Monthly Archives: August 2012

Authors, Daphne du Maurier

Do you sometimes wonder about the author of a book?  Well, I do. So, today I decided to research and find out something about the author that wrote, Rebecca

It’s the one book that I will always list when asked: What is your favorite book?

The first edition published in 1938, but the one that I have is from 1942. It’s  a blue hardback with the inside pages yellowed with age. I found it in a yard sale decades ago.

The previous owners initials,  N.E.W., are in the front. Ironic, isn’t it?.. as this book is definitely not new… (the cover actually fell off – Guess it’s time to bring out the glue jar).

You will find an overview about the author on the DuMaurier Organization’s  homepage, website .  There is also posted an interesting article  about Daphne du Maurier that gives the reader more insight into her life as an author.

Have you seen the movie  they made about this book?  If not, you should see this classic that was released in 1940. It’s a mystery, adventure and romance  starring Laurence Olivier and Joan Fontain.  The director was Alfred Hitchcock. How much better can it get? A great movie to watch on a rainy, cold winter’s night.

And, don’t forget about audio tapes. They are a great time saver when you can’t sit down and read.  I listen to them often while driving in my car alone. I like to see the written words in print, so I keep the book handy and look up the section I have just listened to. Your local libraries are great places to visit for audio tapes and books.

Perhaps I’ll put one of Daphne du Maurier’s other books House on the Strand   on my to-read list.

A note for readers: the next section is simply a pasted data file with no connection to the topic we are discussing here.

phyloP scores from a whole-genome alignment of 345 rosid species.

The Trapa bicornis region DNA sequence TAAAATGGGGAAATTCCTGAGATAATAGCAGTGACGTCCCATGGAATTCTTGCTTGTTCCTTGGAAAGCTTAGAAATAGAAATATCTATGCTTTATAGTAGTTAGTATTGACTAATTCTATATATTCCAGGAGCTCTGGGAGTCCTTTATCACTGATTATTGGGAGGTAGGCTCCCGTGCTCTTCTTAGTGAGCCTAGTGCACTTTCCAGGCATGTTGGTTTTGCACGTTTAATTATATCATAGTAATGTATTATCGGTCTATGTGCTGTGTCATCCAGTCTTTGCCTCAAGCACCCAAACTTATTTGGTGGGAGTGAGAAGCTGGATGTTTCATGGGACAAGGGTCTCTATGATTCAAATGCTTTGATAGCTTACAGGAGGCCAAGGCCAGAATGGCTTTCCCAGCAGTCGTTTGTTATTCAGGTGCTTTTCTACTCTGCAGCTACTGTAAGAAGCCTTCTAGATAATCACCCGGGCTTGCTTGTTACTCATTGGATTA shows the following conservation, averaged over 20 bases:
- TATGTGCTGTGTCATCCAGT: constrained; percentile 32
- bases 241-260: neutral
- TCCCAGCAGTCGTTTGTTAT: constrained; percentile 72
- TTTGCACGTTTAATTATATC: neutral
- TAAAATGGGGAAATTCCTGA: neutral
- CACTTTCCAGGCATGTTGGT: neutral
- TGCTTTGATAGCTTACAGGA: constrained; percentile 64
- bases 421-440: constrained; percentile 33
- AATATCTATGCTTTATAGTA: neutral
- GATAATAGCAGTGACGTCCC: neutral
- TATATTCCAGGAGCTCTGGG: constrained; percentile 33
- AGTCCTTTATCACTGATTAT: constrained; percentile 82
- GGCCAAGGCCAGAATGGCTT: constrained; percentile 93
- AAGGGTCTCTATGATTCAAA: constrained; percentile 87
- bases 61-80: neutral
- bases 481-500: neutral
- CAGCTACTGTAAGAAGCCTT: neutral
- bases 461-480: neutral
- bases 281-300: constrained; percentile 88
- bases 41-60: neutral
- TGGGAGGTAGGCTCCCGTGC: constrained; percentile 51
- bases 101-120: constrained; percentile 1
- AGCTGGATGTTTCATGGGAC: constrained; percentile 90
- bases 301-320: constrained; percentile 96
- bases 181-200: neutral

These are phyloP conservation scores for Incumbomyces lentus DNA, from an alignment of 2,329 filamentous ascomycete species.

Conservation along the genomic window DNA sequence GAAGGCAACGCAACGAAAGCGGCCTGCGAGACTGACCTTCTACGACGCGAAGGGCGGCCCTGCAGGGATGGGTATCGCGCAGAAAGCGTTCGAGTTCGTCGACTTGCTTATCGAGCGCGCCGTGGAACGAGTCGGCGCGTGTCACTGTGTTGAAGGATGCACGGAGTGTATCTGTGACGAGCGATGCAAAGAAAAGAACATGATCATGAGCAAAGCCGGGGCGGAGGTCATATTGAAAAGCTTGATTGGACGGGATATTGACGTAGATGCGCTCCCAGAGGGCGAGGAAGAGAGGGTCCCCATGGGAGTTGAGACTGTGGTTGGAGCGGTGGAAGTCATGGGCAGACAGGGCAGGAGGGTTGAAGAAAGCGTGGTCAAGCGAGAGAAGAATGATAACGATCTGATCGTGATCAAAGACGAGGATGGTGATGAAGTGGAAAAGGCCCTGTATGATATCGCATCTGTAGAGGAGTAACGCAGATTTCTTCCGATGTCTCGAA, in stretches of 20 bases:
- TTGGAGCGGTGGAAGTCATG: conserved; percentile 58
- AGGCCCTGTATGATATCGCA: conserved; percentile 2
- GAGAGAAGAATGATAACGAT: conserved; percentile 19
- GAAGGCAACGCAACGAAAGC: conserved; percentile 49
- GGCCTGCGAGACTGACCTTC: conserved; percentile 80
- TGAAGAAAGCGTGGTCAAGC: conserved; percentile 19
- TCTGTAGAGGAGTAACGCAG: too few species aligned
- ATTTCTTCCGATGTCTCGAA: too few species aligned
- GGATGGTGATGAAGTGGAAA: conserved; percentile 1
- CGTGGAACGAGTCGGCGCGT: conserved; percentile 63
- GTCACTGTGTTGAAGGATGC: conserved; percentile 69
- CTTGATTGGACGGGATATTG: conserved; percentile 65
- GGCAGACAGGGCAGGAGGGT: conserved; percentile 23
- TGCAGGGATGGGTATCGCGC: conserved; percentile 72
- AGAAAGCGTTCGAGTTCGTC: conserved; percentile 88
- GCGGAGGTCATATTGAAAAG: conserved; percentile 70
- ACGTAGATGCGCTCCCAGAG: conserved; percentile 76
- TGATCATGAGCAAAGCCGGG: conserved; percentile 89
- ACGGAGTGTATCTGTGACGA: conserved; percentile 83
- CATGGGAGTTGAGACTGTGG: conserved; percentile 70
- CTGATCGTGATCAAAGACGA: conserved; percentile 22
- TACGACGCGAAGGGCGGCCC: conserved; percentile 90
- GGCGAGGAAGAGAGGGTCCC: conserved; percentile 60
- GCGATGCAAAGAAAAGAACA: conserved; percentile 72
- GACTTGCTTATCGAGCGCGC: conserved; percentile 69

Written by Mary Gilmartin, August 15, 2012

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Writing Inspiration through Modern Art

“Writing Inspiration through Modern Art” by Mary Gilmartin

What do you see in this painting? Is it only a black dot in the center of a box, or do you look deeper and see what I see? Beyond that black spot is another painting that just seconds ago appeared and then quickly disappeared?

There is a field in a valley with rolling hills under a bright blue sky.

The sun is shining.

Grazing in this field are thousands of goats  of many colors.

Their trip down from the high mountains has made them hungry.

They do not see me watching but soon leave for their long trip home.

The sun goes down and the sky becomes dark.

Soon the only thing left is the bare white ground.

It too soon fades leaving only one thing behind.

It’s a black dot in the center of a square, reminding me of what was once there.

What do you think and do? I’m not sure. But I can tell you what I do. I write it down before it disappears, this imaginary painting I just drew in my mind.

Writing is just like drawing or painting something you visualize. You might wake up just thinking of a word or seeing a storyline unfold in your mind. That black dot on the canvas is just the focal point. When you look beyond, deep down inside where those words and stories live, that’s when you will catch them and write them down quickly before they disappear.

To me painting and writing is basically the same thing. The origin of my writing and where it begins is with the visualization of a certain word (or the dot) that appears from nowhere. It’s when I look beyond to find that next right word that magic starts happening. Soon there is a mountain of words that appear on the page. This is just the beginning of what I call the background to writing. Creating the landscape and the characters is where the fun begins. As I continue to write a new story I hope I can capture its essence before it disappears into thin air.

I hope you benefit from having read this and I have not confused you too much. For those who understand, I say, thank you; and for those still puzzled, you can continue to scratch your head and wonder while you stare at the black dot in the center of my painting.

NOTE:  My first book, “Adventures with Easton, The Magical Journey” is now available to order online from Georgia  bookstores.

Written by Mary Gilmartin, August 13, 2012

Text © 2012/2013 Mary Gilmartin

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Writing, Characters in Stories: Havana Brown Cat